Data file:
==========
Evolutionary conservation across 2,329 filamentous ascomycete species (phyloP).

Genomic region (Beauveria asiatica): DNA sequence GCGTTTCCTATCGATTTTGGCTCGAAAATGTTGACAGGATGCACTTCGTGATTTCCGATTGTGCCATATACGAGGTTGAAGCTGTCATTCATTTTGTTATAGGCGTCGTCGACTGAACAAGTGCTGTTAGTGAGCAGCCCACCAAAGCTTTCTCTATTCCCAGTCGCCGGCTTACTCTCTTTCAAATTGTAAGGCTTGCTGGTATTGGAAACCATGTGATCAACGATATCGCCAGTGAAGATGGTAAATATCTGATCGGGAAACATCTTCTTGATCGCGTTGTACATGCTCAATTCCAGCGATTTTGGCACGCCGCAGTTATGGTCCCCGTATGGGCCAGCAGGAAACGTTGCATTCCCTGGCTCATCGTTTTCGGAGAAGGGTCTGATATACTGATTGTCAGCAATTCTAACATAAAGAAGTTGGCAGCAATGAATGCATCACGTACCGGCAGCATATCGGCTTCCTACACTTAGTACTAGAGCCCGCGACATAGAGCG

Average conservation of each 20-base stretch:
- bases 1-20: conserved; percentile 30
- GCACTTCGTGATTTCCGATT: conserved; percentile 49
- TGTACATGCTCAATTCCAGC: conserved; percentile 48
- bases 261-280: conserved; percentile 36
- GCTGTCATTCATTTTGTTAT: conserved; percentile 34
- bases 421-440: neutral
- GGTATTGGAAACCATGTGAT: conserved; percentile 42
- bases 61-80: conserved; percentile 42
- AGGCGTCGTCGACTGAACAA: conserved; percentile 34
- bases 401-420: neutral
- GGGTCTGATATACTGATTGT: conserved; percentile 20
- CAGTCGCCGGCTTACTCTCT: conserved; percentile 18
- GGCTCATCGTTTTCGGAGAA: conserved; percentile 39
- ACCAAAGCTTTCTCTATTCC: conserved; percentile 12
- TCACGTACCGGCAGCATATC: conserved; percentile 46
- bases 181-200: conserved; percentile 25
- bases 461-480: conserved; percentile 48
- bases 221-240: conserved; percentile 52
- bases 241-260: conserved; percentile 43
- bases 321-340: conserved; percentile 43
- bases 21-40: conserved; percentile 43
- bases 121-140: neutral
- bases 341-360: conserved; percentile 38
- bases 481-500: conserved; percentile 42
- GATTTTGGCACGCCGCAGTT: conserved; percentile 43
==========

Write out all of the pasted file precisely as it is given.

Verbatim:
Evolutionary conservation across 2,329 filamentous ascomycete species (phyloP).

Genomic region (Beauveria asiatica): DNA sequence GCGTTTCCTATCGATTTTGGCTCGAAAATGTTGACAGGATGCACTTCGTGATTTCCGATTGTGCCATATACGAGGTTGAAGCTGTCATTCATTTTGTTATAGGCGTCGTCGACTGAACAAGTGCTGTTAGTGAGCAGCCCACCAAAGCTTTCTCTATTCCCAGTCGCCGGCTTACTCTCTTTCAAATTGTAAGGCTTGCTGGTATTGGAAACCATGTGATCAACGATATCGCCAGTGAAGATGGTAAATATCTGATCGGGAAACATCTTCTTGATCGCGTTGTACATGCTCAATTCCAGCGATTTTGGCACGCCGCAGTTATGGTCCCCGTATGGGCCAGCAGGAAACGTTGCATTCCCTGGCTCATCGTTTTCGGAGAAGGGTCTGATATACTGATTGTCAGCAATTCTAACATAAAGAAGTTGGCAGCAATGAATGCATCACGTACCGGCAGCATATCGGCTTCCTACACTTAGTACTAGAGCCCGCGACATAGAGCG

Average conservation of each 20-base stretch:
- bases 1-20: conserved; percentile 30
- GCACTTCGTGATTTCCGATT: conserved; percentile 49
- TGTACATGCTCAATTCCAGC: conserved; percentile 48
- bases 261-280: conserved; percentile 36
- GCTGTCATTCATTTTGTTAT: conserved; percentile 34
- bases 421-440: neutral
- GGTATTGGAAACCATGTGAT: conserved; percentile 42
- bases 61-80: conserved; percentile 42
- AGGCGTCGTCGACTGAACAA: conserved; percentile 34
- bases 401-420: neutral
- GGGTCTGATATACTGATTGT: conserved; percentile 20
- CAGTCGCCGGCTTACTCTCT: conserved; percentile 18
- GGCTCATCGTTTTCGGAGAA: conserved; percentile 39
- ACCAAAGCTTTCTCTATTCC: conserved; percentile 12
- TCACGTACCGGCAGCATATC: conserved; percentile 46
- bases 181-200: conserved; percentile 25
- bases 461-480: conserved; percentile 48
- bases 221-240: conserved; percentile 52
- bases 241-260: conserved; percentile 43
- bases 321-340: conserved; percentile 43
- bases 21-40: conserved; percentile 43
- bases 121-140: neutral
- bases 341-360: conserved; percentile 38
- bases 481-500: conserved; percentile 42
- GATTTTGGCACGCCGCAGTT: conserved; percentile 43